Rainy Sunday 24 Mayo 2015 004

Ingredients (for 2 people)

  • 1kg cleaned mussels
  • 8 langoustines
  • Half a small red and green pepper, finely diced
  • 3-4 cloves of garlic, peeled and chopped into small pieces
  • 1 medium tomato, finely chopped
  • A small glass of wine (whatever colour you like!)
  • Half a lemon cut into small chunks (and I also added half a teaspoon of my lemon myrtle)
  • Half a teaspoon of hot pimentón or chilli powder (or to taste)
  • Olive oil

I used a lidded cazuela to make this dish but a deep frying pan with a lid or a saucepan would also work.

On a low heat, warm the olive oil and add the garlic and peppers. Cover and sweat until soft. Add the tomato, wine and spices and cook for a few minutes. You can now turn this off if you’re not ready to eat and then just warm the sauce up a few minutes beforehand to finish the dish off, or continue to the last stage.

Add the mussels, prawns and fresh lemon, stir and cover. Cook for a few minutes until all the mussels are open. Don’t eat any that won’t open!

Mussels & Prawns (2)

Garnish with some freshly chopped parsley. Unless of course, Big Man has been gardening all morning and cleared all your herbs thinking they were weeds. Oh my, kitchen unexpectedness, I laugh in your face. Pour a glass of wine, and enjoy your lovely lunch with plenty of bread to mop up the juices and perhaps (as we did) a salad of tomatoes, olives, garlic and onion. No herbs though, obviously.

Some days you just never know who will be at the door…

29 May

Well, we certainly don’t get visitors like this in Bexhill on Sea!

Hay dias cuando nunca se sabe quien va a tocar a la puerta!

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I took these photos just a few minutes ago (15:30) and seeing how dry and washed out the colours of the “campo” already look confirm that it’s going to be a long hot summer here in Andalucia.

The track that runs past our house is the GR7, a long distance footpath that runs from Southern Spain through to Alsace in France. Fortunately for the goats, they were only going a little way to graze under some nearby olive trees.

Slow Cooked Beef Ribs

26 May

Before we set off for Spain and the kingdom of the pig, we had one final beef-feast meal in England. We have a local butcher, a young man called Ben who is passionate about locally sourced, organic meat and providing new and exciting cuts of meat to his customers. We love to shop at his store and make the most of what he recommends.

Slow Cooked Beef Ribs (5)

The other week it was beef ribs, something I hadn’t eaten for years. Put images of the court of Henry VIII out of your mind, with massive roasts supported by half a cow. Something like that just wouldn’t fit in our modern day ovens! I bought six ribs which I asked him to separate into individual ribs, so that I could slow cook them. I had anticipated 2 ribs per person but after our prawn starter, we managed 4 ribs between 3 people – I leave it to you to decide if, like me, “your eyes are greedier than your belly” (as my grandmother used to say)!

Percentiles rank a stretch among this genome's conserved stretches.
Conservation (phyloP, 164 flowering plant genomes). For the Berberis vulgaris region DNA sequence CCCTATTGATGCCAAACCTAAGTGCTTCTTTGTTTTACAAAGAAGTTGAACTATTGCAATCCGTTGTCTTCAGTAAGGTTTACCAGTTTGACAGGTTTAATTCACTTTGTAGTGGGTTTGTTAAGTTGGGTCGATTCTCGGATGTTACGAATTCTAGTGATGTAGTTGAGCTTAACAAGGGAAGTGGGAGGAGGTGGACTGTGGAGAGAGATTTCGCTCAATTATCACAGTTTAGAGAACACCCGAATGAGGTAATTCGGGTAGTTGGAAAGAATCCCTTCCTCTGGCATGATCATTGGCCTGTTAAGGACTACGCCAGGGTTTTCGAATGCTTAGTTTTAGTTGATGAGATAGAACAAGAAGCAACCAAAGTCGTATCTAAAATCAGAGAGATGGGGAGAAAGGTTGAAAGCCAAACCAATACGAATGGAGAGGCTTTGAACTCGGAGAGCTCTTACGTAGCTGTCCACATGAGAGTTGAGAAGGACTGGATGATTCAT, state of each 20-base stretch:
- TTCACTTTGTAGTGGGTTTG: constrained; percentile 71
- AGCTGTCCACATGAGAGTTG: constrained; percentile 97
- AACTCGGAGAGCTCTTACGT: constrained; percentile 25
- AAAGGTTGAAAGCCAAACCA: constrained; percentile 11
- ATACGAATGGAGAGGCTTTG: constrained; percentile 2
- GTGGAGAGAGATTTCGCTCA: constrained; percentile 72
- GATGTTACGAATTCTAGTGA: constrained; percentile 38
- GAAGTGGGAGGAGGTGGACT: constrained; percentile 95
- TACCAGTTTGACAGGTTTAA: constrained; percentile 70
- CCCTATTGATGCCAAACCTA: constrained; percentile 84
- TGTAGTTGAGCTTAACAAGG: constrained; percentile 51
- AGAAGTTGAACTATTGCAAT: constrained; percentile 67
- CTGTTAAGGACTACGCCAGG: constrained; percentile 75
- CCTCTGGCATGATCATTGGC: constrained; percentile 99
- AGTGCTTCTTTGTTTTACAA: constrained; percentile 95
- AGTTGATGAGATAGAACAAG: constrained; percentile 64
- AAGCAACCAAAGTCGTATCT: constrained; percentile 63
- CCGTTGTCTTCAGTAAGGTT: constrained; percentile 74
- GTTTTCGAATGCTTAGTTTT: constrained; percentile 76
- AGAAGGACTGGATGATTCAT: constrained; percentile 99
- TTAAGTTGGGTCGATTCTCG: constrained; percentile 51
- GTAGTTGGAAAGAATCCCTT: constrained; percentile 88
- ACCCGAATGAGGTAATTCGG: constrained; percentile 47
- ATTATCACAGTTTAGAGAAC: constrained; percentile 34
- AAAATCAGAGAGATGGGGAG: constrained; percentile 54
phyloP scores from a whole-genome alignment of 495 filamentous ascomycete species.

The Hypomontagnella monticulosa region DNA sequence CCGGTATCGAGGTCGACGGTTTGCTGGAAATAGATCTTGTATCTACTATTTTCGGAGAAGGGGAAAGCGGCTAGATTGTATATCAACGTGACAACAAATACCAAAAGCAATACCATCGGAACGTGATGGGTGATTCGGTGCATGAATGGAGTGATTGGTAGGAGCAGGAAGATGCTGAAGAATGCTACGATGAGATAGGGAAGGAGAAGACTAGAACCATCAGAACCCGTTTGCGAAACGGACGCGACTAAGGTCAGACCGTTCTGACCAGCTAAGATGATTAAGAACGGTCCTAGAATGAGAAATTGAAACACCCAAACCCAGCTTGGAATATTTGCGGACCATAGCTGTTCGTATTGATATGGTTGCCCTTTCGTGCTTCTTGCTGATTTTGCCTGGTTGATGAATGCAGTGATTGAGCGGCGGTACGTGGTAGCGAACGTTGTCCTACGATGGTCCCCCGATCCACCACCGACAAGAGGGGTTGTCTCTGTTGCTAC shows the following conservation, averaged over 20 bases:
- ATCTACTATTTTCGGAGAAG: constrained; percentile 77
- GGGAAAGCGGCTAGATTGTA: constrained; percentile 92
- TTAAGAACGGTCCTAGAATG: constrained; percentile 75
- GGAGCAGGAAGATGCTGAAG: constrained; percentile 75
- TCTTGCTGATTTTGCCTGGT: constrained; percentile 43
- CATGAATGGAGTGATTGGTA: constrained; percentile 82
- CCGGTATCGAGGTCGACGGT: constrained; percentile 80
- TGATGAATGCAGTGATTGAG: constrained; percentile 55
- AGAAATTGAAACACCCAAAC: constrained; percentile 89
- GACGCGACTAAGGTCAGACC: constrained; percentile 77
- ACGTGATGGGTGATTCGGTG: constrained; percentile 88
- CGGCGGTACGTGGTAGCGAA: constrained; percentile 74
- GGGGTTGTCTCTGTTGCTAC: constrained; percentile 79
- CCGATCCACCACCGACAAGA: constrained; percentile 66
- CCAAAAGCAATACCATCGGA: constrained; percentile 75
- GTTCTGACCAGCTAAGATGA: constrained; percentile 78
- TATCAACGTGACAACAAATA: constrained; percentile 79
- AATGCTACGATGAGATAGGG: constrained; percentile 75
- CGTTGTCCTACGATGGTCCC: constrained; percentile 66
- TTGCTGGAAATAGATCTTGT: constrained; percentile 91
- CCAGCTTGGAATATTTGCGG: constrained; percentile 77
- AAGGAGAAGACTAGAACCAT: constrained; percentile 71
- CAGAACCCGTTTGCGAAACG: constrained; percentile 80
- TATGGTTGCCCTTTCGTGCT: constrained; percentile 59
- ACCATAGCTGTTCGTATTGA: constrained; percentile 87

It’s not a complicated dish to prepare, the impact of flavour comes from the long, slow cooking which can also be done in a conventional oven.

Ingredients (to feed 4-6 people)

  • 6 beef ribs, separated into individual ribs
  • 1 tin of chopped tomatoes
  • 2 heaped tablespoons of tomato purée
  • 2 crushed cloves of garlic
  • A large sprig of rosemary
  • A glass of red wine (plus one for the cook)
  • Olive oil
  • Seasoning
  • Maldon (or kosher) salt

Heat a griddle pan to high and switch your slow cooker on to heat (or switch on the oven to low). Sear the ribs on all sides on a high heat until browned. You will probably need to do this in a couple of batches unless you have a huge griddle pan like me!

Slow Cooked Beef Ribs (1)

While they are being browned, gently heat a couple of tablespoons of oil in a deep frying pan. Add the garlic and as soon as it starts to soften, add the tomatoes, the tomato purée and the wine.  Bring to a gentle bubble, season lightly and pop the rosemary in. You are not looking to make a finished sauce at this point, just to get it started and to ensure that it’s hot when it goes into the slow cooker or oven.

Put the ribs into either the slow cooker or an oven dish which you can cover. Sprinkle lightly with Maldon salt and pour the sauce over. Cover the pot/slow cooker and be very, very patient. I cooked mine on low in the slow cooker for about 10 hours, turning them over gently 3 or 4 times during this period until the meat was falling off the bones. In a conventional oven I think 5 or 6 hours should be fine, and if you can make the dish a day ahead, even better.

Slow Cooked Beef Ribs (2)

Gently remove the ribs from the sauce, trying to keep the meat with the bones if (like us) you feel cheated if someone else gets your bone.

Slow Cooked Beef Ribs (6)

Put the sauce into a pan, remove the rosemary and reduce for about 10 minutes on a medium heat. If you want a silky smooth sauce, use a hand blender to sort out those little chunks of tomato. Taste and adjust the seasoning and serve the ribs with the sauce on the side so that strange folk like Big Man can eat them without and normal folk like me can smother them. Creamy mashed potato is always a good idea.

If you happen to be in beautiful Bexhill, do pop into London Road Butchers and say hello to Ben!

For more slow cooked dishes, why not try Slow Cooked Lamb Shanks or Mustard and Cider Chicken?